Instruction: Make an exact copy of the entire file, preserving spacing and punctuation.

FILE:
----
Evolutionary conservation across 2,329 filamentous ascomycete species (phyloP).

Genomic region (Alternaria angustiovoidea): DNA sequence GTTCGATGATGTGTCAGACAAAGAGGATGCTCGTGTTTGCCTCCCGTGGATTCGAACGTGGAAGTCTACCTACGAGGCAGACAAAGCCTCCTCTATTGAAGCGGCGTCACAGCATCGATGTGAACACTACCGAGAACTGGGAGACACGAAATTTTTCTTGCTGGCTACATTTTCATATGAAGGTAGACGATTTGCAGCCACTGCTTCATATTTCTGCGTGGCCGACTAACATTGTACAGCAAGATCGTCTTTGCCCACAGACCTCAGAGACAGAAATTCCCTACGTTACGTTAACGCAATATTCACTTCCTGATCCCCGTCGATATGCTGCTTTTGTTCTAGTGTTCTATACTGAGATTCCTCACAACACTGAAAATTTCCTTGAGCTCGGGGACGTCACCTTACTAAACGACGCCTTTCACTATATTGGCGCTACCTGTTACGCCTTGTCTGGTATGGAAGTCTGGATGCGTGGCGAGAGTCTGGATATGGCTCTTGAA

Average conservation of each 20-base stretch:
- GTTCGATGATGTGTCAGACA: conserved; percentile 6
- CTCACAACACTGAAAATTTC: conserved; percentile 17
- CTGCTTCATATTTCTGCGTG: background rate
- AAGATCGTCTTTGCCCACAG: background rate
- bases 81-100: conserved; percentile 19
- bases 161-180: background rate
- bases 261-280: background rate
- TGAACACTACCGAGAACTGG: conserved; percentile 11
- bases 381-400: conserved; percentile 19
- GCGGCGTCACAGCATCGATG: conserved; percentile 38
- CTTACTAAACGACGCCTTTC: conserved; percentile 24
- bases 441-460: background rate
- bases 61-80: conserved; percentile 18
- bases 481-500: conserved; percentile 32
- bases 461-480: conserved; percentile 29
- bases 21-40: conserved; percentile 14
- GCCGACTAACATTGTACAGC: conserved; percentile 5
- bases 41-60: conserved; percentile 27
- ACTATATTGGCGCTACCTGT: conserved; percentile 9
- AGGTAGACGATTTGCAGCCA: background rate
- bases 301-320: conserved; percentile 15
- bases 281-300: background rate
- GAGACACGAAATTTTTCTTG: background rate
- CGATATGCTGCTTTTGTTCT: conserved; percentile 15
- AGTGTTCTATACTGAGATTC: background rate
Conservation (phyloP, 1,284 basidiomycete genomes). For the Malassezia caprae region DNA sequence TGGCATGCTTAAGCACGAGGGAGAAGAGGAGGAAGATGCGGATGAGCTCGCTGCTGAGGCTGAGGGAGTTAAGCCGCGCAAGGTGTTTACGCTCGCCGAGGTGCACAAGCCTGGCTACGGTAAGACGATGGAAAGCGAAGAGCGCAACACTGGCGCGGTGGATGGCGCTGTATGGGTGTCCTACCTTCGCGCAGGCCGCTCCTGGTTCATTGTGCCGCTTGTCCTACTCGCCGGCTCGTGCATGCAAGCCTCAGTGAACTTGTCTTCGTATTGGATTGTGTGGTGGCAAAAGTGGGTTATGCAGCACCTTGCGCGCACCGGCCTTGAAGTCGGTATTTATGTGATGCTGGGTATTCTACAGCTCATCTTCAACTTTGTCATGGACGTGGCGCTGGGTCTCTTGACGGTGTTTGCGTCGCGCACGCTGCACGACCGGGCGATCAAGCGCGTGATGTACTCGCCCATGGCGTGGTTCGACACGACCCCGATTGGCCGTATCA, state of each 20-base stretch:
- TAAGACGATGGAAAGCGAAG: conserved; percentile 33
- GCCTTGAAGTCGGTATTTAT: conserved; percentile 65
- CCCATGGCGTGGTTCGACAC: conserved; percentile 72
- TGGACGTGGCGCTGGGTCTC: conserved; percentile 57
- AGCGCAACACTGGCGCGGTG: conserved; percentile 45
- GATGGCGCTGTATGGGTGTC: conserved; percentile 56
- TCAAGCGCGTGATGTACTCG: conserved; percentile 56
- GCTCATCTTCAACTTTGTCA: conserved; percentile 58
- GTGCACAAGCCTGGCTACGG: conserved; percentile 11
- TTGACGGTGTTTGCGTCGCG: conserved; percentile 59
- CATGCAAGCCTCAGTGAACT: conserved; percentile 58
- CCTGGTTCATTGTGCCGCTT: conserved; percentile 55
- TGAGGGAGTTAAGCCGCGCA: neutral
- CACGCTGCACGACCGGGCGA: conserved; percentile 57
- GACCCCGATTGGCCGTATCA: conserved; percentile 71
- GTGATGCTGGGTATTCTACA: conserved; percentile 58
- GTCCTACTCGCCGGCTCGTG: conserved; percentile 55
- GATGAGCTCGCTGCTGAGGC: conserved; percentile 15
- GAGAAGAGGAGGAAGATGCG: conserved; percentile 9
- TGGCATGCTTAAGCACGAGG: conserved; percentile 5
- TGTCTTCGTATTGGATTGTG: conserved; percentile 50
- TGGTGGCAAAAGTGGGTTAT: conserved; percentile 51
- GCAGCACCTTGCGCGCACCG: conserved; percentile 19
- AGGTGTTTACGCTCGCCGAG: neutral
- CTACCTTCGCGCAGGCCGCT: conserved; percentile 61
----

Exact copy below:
Evolutionary conservation across 2,329 filamentous ascomycete species (phyloP).

Genomic region (Alternaria angustiovoidea): DNA sequence GTTCGATGATGTGTCAGACAAAGAGGATGCTCGTGTTTGCCTCCCGTGGATTCGAACGTGGAAGTCTACCTACGAGGCAGACAAAGCCTCCTCTATTGAAGCGGCGTCACAGCATCGATGTGAACACTACCGAGAACTGGGAGACACGAAATTTTTCTTGCTGGCTACATTTTCATATGAAGGTAGACGATTTGCAGCCACTGCTTCATATTTCTGCGTGGCCGACTAACATTGTACAGCAAGATCGTCTTTGCCCACAGACCTCAGAGACAGAAATTCCCTACGTTACGTTAACGCAATATTCACTTCCTGATCCCCGTCGATATGCTGCTTTTGTTCTAGTGTTCTATACTGAGATTCCTCACAACACTGAAAATTTCCTTGAGCTCGGGGACGTCACCTTACTAAACGACGCCTTTCACTATATTGGCGCTACCTGTTACGCCTTGTCTGGTATGGAAGTCTGGATGCGTGGCGAGAGTCTGGATATGGCTCTTGAA

Average conservation of each 20-base stretch:
- GTTCGATGATGTGTCAGACA: conserved; percentile 6
- CTCACAACACTGAAAATTTC: conserved; percentile 17
- CTGCTTCATATTTCTGCGTG: background rate
- AAGATCGTCTTTGCCCACAG: background rate
- bases 81-100: conserved; percentile 19
- bases 161-180: background rate
- bases 261-280: background rate
- TGAACACTACCGAGAACTGG: conserved; percentile 11
- bases 381-400: conserved; percentile 19
- GCGGCGTCACAGCATCGATG: conserved; percentile 38
- CTTACTAAACGACGCCTTTC: conserved; percentile 24
- bases 441-460: background rate
- bases 61-80: conserved; percentile 18
- bases 481-500: conserved; percentile 32
- bases 461-480: conserved; percentile 29
- bases 21-40: conserved; percentile 14
- GCCGACTAACATTGTACAGC: conserved; percentile 5
- bases 41-60: conserved; percentile 27
- ACTATATTGGCGCTACCTGT: conserved; percentile 9
- AGGTAGACGATTTGCAGCCA: background rate
- bases 301-320: conserved; percentile 15
- bases 281-300: background rate
- GAGACACGAAATTTTTCTTG: background rate
- CGATATGCTGCTTTTGTTCT: conserved; percentile 15
- AGTGTTCTATACTGAGATTC: background rate
Conservation (phyloP, 1,284 basidiomycete genomes). For the Malassezia caprae region DNA sequence TGGCATGCTTAAGCACGAGGGAGAAGAGGAGGAAGATGCGGATGAGCTCGCTGCTGAGGCTGAGGGAGTTAAGCCGCGCAAGGTGTTTACGCTCGCCGAGGTGCACAAGCCTGGCTACGGTAAGACGATGGAAAGCGAAGAGCGCAACACTGGCGCGGTGGATGGCGCTGTATGGGTGTCCTACCTTCGCGCAGGCCGCTCCTGGTTCATTGTGCCGCTTGTCCTACTCGCCGGCTCGTGCATGCAAGCCTCAGTGAACTTGTCTTCGTATTGGATTGTGTGGTGGCAAAAGTGGGTTATGCAGCACCTTGCGCGCACCGGCCTTGAAGTCGGTATTTATGTGATGCTGGGTATTCTACAGCTCATCTTCAACTTTGTCATGGACGTGGCGCTGGGTCTCTTGACGGTGTTTGCGTCGCGCACGCTGCACGACCGGGCGATCAAGCGCGTGATGTACTCGCCCATGGCGTGGTTCGACACGACCCCGATTGGCCGTATCA, state of each 20-base stretch:
- TAAGACGATGGAAAGCGAAG: conserved; percentile 33
- GCCTTGAAGTCGGTATTTAT: conserved; percentile 65
- CCCATGGCGTGGTTCGACAC: conserved; percentile 72
- TGGACGTGGCGCTGGGTCTC: conserved; percentile 57
- AGCGCAACACTGGCGCGGTG: conserved; percentile 45
- GATGGCGCTGTATGGGTGTC: conserved; percentile 56
- TCAAGCGCGTGATGTACTCG: conserved; percentile 56
- GCTCATCTTCAACTTTGTCA: conserved; percentile 58
- GTGCACAAGCCTGGCTACGG: conserved; percentile 11
- TTGACGGTGTTTGCGTCGCG: conserved; percentile 59
- CATGCAAGCCTCAGTGAACT: conserved; percentile 58
- CCTGGTTCATTGTGCCGCTT: conserved; percentile 55
- TGAGGGAGTTAAGCCGCGCA: neutral
- CACGCTGCACGACCGGGCGA: conserved; percentile 57
- GACCCCGATTGGCCGTATCA: conserved; percentile 71
- GTGATGCTGGGTATTCTACA: conserved; percentile 58
- GTCCTACTCGCCGGCTCGTG: conserved; percentile 55
- GATGAGCTCGCTGCTGAGGC: conserved; percentile 15
- GAGAAGAGGAGGAAGATGCG: conserved; percentile 9
- TGGCATGCTTAAGCACGAGG: conserved; percentile 5
- TGTCTTCGTATTGGATTGTG: conserved; percentile 50
- TGGTGGCAAAAGTGGGTTAT: conserved; percentile 51
- GCAGCACCTTGCGCGCACCG: conserved; percentile 19
- AGGTGTTTACGCTCGCCGAG: neutral
- CTACCTTCGCGCAGGCCGCT: conserved; percentile 61